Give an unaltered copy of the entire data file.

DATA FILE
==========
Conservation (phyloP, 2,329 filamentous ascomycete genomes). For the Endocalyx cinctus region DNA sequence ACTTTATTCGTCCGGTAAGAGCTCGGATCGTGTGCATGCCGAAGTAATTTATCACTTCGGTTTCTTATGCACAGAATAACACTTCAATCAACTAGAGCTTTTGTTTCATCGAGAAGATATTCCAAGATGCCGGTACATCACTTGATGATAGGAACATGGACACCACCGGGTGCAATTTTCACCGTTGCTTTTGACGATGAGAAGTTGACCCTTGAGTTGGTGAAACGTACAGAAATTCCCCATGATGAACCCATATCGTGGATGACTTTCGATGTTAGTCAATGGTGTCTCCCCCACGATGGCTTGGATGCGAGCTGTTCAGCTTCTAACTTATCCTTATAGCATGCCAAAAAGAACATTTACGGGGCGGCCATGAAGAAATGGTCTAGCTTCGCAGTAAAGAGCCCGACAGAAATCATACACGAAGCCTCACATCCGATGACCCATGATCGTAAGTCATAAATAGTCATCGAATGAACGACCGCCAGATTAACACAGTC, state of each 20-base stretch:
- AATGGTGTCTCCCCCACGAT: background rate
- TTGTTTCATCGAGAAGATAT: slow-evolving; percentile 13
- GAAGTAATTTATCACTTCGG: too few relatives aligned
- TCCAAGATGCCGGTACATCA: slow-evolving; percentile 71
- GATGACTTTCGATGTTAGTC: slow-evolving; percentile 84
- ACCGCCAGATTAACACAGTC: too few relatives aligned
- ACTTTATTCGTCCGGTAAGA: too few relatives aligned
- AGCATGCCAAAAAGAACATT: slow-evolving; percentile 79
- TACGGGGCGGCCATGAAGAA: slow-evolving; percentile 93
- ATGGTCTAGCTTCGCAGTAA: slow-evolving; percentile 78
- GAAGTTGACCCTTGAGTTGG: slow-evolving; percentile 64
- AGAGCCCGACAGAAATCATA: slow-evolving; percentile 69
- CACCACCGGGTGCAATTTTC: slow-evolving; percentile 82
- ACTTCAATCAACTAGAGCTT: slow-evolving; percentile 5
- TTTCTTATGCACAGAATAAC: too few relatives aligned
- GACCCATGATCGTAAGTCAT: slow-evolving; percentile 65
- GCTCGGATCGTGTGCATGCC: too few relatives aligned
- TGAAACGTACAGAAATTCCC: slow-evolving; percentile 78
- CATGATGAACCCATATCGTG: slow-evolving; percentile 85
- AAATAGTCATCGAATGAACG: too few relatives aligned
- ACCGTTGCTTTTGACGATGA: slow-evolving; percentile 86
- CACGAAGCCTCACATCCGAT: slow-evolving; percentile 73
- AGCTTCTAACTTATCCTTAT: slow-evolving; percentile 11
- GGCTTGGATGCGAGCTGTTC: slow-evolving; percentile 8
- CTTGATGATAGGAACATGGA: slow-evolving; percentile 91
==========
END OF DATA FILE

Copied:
Conservation (phyloP, 2,329 filamentous ascomycete genomes). For the Endocalyx cinctus region DNA sequence ACTTTATTCGTCCGGTAAGAGCTCGGATCGTGTGCATGCCGAAGTAATTTATCACTTCGGTTTCTTATGCACAGAATAACACTTCAATCAACTAGAGCTTTTGTTTCATCGAGAAGATATTCCAAGATGCCGGTACATCACTTGATGATAGGAACATGGACACCACCGGGTGCAATTTTCACCGTTGCTTTTGACGATGAGAAGTTGACCCTTGAGTTGGTGAAACGTACAGAAATTCCCCATGATGAACCCATATCGTGGATGACTTTCGATGTTAGTCAATGGTGTCTCCCCCACGATGGCTTGGATGCGAGCTGTTCAGCTTCTAACTTATCCTTATAGCATGCCAAAAAGAACATTTACGGGGCGGCCATGAAGAAATGGTCTAGCTTCGCAGTAAAGAGCCCGACAGAAATCATACACGAAGCCTCACATCCGATGACCCATGATCGTAAGTCATAAATAGTCATCGAATGAACGACCGCCAGATTAACACAGTC, state of each 20-base stretch:
- AATGGTGTCTCCCCCACGAT: background rate
- TTGTTTCATCGAGAAGATAT: slow-evolving; percentile 13
- GAAGTAATTTATCACTTCGG: too few relatives aligned
- TCCAAGATGCCGGTACATCA: slow-evolving; percentile 71
- GATGACTTTCGATGTTAGTC: slow-evolving; percentile 84
- ACCGCCAGATTAACACAGTC: too few relatives aligned
- ACTTTATTCGTCCGGTAAGA: too few relatives aligned
- AGCATGCCAAAAAGAACATT: slow-evolving; percentile 79
- TACGGGGCGGCCATGAAGAA: slow-evolving; percentile 93
- ATGGTCTAGCTTCGCAGTAA: slow-evolving; percentile 78
- GAAGTTGACCCTTGAGTTGG: slow-evolving; percentile 64
- AGAGCCCGACAGAAATCATA: slow-evolving; percentile 69
- CACCACCGGGTGCAATTTTC: slow-evolving; percentile 82
- ACTTCAATCAACTAGAGCTT: slow-evolving; percentile 5
- TTTCTTATGCACAGAATAAC: too few relatives aligned
- GACCCATGATCGTAAGTCAT: slow-evolving; percentile 65
- GCTCGGATCGTGTGCATGCC: too few relatives aligned
- TGAAACGTACAGAAATTCCC: slow-evolving; percentile 78
- CATGATGAACCCATATCGTG: slow-evolving; percentile 85
- AAATAGTCATCGAATGAACG: too few relatives aligned
- ACCGTTGCTTTTGACGATGA: slow-evolving; percentile 86
- CACGAAGCCTCACATCCGAT: slow-evolving; percentile 73
- AGCTTCTAACTTATCCTTAT: slow-evolving; percentile 11
- GGCTTGGATGCGAGCTGTTC: slow-evolving; percentile 8
- CTTGATGATAGGAACATGGA: slow-evolving; percentile 91